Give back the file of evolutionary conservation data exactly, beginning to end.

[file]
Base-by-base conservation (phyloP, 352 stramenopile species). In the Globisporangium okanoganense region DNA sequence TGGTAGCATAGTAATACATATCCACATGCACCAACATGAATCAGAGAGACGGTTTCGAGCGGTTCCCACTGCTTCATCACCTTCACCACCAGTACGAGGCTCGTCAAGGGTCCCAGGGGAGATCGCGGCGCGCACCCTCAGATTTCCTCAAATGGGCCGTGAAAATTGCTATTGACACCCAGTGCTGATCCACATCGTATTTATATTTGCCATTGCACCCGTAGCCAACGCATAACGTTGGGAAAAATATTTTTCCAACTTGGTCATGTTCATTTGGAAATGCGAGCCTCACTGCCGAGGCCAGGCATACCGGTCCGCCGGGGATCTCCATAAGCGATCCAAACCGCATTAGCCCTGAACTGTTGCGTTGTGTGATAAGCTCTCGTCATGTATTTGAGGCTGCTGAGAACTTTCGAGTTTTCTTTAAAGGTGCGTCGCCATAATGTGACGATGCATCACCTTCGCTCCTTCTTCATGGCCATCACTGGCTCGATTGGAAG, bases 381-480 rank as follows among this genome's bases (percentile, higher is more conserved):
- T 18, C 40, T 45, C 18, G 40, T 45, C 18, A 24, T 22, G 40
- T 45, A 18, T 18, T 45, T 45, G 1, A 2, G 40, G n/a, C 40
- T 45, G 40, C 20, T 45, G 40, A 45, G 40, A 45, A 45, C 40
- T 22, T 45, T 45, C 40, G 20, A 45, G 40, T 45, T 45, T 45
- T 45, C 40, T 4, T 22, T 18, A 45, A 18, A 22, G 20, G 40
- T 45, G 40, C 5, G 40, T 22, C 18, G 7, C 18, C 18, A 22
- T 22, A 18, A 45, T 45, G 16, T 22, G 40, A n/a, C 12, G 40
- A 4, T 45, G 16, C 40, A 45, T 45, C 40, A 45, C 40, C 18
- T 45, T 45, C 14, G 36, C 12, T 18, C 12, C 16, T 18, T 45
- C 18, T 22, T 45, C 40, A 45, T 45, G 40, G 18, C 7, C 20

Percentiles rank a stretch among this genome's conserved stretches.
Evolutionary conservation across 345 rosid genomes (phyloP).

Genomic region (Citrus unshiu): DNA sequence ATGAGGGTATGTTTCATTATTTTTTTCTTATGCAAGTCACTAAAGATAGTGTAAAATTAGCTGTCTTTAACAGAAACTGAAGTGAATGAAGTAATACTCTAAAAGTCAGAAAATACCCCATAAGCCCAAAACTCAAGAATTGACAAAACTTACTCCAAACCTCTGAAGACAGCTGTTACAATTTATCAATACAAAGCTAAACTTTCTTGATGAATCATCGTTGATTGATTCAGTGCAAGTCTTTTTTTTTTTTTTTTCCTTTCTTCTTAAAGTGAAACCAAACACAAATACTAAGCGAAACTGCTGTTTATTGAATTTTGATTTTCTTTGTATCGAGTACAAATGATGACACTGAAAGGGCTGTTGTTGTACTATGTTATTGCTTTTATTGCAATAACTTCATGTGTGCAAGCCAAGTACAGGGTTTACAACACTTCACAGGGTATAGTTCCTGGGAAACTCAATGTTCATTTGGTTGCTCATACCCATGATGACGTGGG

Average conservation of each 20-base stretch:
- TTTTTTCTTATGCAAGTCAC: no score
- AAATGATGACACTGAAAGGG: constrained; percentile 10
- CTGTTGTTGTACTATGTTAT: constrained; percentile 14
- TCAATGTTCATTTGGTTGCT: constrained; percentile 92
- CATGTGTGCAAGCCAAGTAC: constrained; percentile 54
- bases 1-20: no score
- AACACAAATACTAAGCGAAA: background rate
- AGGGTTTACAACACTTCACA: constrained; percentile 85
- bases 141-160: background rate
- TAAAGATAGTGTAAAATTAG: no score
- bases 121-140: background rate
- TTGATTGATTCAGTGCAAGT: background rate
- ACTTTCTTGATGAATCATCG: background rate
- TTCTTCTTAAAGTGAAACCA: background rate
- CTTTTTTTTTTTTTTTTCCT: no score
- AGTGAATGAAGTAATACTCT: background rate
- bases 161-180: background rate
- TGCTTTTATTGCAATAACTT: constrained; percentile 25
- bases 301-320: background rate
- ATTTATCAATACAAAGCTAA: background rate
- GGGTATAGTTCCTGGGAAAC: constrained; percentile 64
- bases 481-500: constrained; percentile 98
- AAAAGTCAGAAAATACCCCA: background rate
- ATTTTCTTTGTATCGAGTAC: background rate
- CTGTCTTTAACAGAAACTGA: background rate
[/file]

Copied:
Base-by-base conservation (phyloP, 352 stramenopile species). In the Globisporangium okanoganense region DNA sequence TGGTAGCATAGTAATACATATCCACATGCACCAACATGAATCAGAGAGACGGTTTCGAGCGGTTCCCACTGCTTCATCACCTTCACCACCAGTACGAGGCTCGTCAAGGGTCCCAGGGGAGATCGCGGCGCGCACCCTCAGATTTCCTCAAATGGGCCGTGAAAATTGCTATTGACACCCAGTGCTGATCCACATCGTATTTATATTTGCCATTGCACCCGTAGCCAACGCATAACGTTGGGAAAAATATTTTTCCAACTTGGTCATGTTCATTTGGAAATGCGAGCCTCACTGCCGAGGCCAGGCATACCGGTCCGCCGGGGATCTCCATAAGCGATCCAAACCGCATTAGCCCTGAACTGTTGCGTTGTGTGATAAGCTCTCGTCATGTATTTGAGGCTGCTGAGAACTTTCGAGTTTTCTTTAAAGGTGCGTCGCCATAATGTGACGATGCATCACCTTCGCTCCTTCTTCATGGCCATCACTGGCTCGATTGGAAG, bases 381-480 rank as follows among this genome's bases (percentile, higher is more conserved):
- T 18, C 40, T 45, C 18, G 40, T 45, C 18, A 24, T 22, G 40
- T 45, A 18, T 18, T 45, T 45, G 1, A 2, G 40, G n/a, C 40
- T 45, G 40, C 20, T 45, G 40, A 45, G 40, A 45, A 45, C 40
- T 22, T 45, T 45, C 40, G 20, A 45, G 40, T 45, T 45, T 45
- T 45, C 40, T 4, T 22, T 18, A 45, A 18, A 22, G 20, G 40
- T 45, G 40, C 5, G 40, T 22, C 18, G 7, C 18, C 18, A 22
- T 22, A 18, A 45, T 45, G 16, T 22, G 40, A n/a, C 12, G 40
- A 4, T 45, G 16, C 40, A 45, T 45, C 40, A 45, C 40, C 18
- T 45, T 45, C 14, G 36, C 12, T 18, C 12, C 16, T 18, T 45
- C 18, T 22, T 45, C 40, A 45, T 45, G 40, G 18, C 7, C 20

Percentiles rank a stretch among this genome's conserved stretches.
Evolutionary conservation across 345 rosid genomes (phyloP).

Genomic region (Citrus unshiu): DNA sequence ATGAGGGTATGTTTCATTATTTTTTTCTTATGCAAGTCACTAAAGATAGTGTAAAATTAGCTGTCTTTAACAGAAACTGAAGTGAATGAAGTAATACTCTAAAAGTCAGAAAATACCCCATAAGCCCAAAACTCAAGAATTGACAAAACTTACTCCAAACCTCTGAAGACAGCTGTTACAATTTATCAATACAAAGCTAAACTTTCTTGATGAATCATCGTTGATTGATTCAGTGCAAGTCTTTTTTTTTTTTTTTTCCTTTCTTCTTAAAGTGAAACCAAACACAAATACTAAGCGAAACTGCTGTTTATTGAATTTTGATTTTCTTTGTATCGAGTACAAATGATGACACTGAAAGGGCTGTTGTTGTACTATGTTATTGCTTTTATTGCAATAACTTCATGTGTGCAAGCCAAGTACAGGGTTTACAACACTTCACAGGGTATAGTTCCTGGGAAACTCAATGTTCATTTGGTTGCTCATACCCATGATGACGTGGG

Average conservation of each 20-base stretch:
- TTTTTTCTTATGCAAGTCAC: no score
- AAATGATGACACTGAAAGGG: constrained; percentile 10
- CTGTTGTTGTACTATGTTAT: constrained; percentile 14
- TCAATGTTCATTTGGTTGCT: constrained; percentile 92
- CATGTGTGCAAGCCAAGTAC: constrained; percentile 54
- bases 1-20: no score
- AACACAAATACTAAGCGAAA: background rate
- AGGGTTTACAACACTTCACA: constrained; percentile 85
- bases 141-160: background rate
- TAAAGATAGTGTAAAATTAG: no score
- bases 121-140: background rate
- TTGATTGATTCAGTGCAAGT: background rate
- ACTTTCTTGATGAATCATCG: background rate
- TTCTTCTTAAAGTGAAACCA: background rate
- CTTTTTTTTTTTTTTTTCCT: no score
- AGTGAATGAAGTAATACTCT: background rate
- bases 161-180: background rate
- TGCTTTTATTGCAATAACTT: constrained; percentile 25
- bases 301-320: background rate
- ATTTATCAATACAAAGCTAA: background rate
- GGGTATAGTTCCTGGGAAAC: constrained; percentile 64
- bases 481-500: constrained; percentile 98
- AAAAGTCAGAAAATACCCCA: background rate
- ATTTTCTTTGTATCGAGTAC: background rate
- CTGTCTTTAACAGAAACTGA: background rate